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Pantone and Tealeaves Call Attention To Biodiversity Threat With New Fossil-Inspired Color


Pantone Color Institute, in partnership with premium tea model Tealeaves, has introduced a brand new Pantone colour primarily based on the world’s oldest discovered pigment meant to attract consideration to biodiversity loss.

According to The Intergovernmental Science-Policy Platform on Biodiversity and Ecosystem Services (IPBES), over a million species are beneath the specter of extinction. With the “Pantone Color of Biodiversity,” they appear to help the United Nations Biodiversity endeavor, the World Biodiversity Forum, and 30×30 initiatives to guard at the least 30 % of the Earth’s land and oceans by 2030.

Based on pigments produced from 1.1-billion-year-old marine sedimentary rocks of the Taoudeni Basin in Mauritania, West Africa, and found by Dr. Nur Gueneili, Pantone’s new colour is a shiny pink hue. The pigment outcomes from microscopic fossils of chlorophyll produced by historical species residing in an ocean that not exists.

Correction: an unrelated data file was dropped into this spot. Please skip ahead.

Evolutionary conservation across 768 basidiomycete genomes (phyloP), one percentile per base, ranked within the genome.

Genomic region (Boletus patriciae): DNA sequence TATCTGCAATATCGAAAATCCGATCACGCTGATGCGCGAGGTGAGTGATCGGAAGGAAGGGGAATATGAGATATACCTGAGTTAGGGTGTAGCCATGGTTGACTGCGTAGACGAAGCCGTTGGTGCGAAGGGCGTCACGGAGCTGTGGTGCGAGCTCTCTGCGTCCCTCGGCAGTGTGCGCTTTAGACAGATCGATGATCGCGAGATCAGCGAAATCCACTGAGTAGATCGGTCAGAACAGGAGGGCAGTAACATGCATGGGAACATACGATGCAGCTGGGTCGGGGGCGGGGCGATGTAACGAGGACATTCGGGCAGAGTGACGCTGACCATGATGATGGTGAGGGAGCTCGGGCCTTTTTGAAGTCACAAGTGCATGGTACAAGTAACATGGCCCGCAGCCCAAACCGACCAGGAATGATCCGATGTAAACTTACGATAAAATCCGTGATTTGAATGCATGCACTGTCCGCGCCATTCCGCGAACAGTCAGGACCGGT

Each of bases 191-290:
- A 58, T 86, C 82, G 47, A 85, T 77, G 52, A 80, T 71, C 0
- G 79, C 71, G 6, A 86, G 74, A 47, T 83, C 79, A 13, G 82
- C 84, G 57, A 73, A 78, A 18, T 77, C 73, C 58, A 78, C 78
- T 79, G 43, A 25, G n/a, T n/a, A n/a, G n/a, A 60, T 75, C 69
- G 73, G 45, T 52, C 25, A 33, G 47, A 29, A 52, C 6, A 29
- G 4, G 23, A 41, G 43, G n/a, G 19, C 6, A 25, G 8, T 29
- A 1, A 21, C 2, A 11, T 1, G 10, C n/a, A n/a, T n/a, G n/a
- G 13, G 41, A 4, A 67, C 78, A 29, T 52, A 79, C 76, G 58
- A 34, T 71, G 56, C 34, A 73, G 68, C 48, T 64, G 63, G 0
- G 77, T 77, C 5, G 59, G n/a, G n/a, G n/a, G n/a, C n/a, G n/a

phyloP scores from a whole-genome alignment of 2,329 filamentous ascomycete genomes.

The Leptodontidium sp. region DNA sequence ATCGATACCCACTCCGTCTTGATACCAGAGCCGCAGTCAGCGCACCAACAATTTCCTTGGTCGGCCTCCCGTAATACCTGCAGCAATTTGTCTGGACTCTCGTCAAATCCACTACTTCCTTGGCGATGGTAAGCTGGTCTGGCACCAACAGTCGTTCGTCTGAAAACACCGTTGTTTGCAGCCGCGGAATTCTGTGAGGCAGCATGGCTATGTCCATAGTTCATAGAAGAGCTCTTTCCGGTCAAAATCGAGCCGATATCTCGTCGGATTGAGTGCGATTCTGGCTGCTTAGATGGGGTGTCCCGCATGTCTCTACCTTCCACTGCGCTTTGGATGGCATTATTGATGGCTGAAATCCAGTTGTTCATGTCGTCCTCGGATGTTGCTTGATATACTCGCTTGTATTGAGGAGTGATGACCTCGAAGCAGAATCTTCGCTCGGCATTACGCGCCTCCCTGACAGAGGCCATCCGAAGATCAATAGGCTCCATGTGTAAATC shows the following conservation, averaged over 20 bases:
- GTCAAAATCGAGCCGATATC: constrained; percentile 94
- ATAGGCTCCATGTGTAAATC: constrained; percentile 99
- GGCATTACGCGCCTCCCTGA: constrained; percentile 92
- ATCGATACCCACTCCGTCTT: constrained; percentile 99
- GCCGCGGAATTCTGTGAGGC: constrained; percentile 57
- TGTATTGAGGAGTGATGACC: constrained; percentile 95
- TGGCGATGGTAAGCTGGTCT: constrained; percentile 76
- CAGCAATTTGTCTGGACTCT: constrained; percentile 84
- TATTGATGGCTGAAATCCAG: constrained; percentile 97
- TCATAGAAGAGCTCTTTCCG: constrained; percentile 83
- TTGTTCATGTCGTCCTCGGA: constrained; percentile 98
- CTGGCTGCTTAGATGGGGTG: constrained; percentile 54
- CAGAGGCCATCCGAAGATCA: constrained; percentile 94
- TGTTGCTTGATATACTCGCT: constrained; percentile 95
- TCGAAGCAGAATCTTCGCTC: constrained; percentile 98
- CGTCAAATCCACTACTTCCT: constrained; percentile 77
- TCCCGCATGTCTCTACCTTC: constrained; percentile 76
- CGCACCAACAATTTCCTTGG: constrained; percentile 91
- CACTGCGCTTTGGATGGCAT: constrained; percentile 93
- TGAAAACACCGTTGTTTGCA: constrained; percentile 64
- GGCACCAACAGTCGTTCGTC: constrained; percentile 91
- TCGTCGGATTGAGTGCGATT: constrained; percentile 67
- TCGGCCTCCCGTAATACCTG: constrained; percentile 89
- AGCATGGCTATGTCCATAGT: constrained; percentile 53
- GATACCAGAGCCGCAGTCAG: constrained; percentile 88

“We thought turning to the Sahara, a location thought-about as one of the vital historical locations on earth, as our inspiration may help spotlight what was discovered within the earth earlier than it was inhabited, and people had the chance to sully the setting’s pure sources,” stated Laurie Pressman, vice-president of Pantone Color Institute, in a press launch.

Pantone Color of Biodiversity follows different environmentally-focused colours just like the “Glowing, Glowing, Gone” trio of colours in help of coral reef safety, “Forevergreen” in partnership with Lacoste and The Everglades Foundation, and “The Vanishing Color” in collaboration with coffee model Lavazza as a part of its Amazonian conservation and reforestation efforts.


Images courtesy of Pantone.

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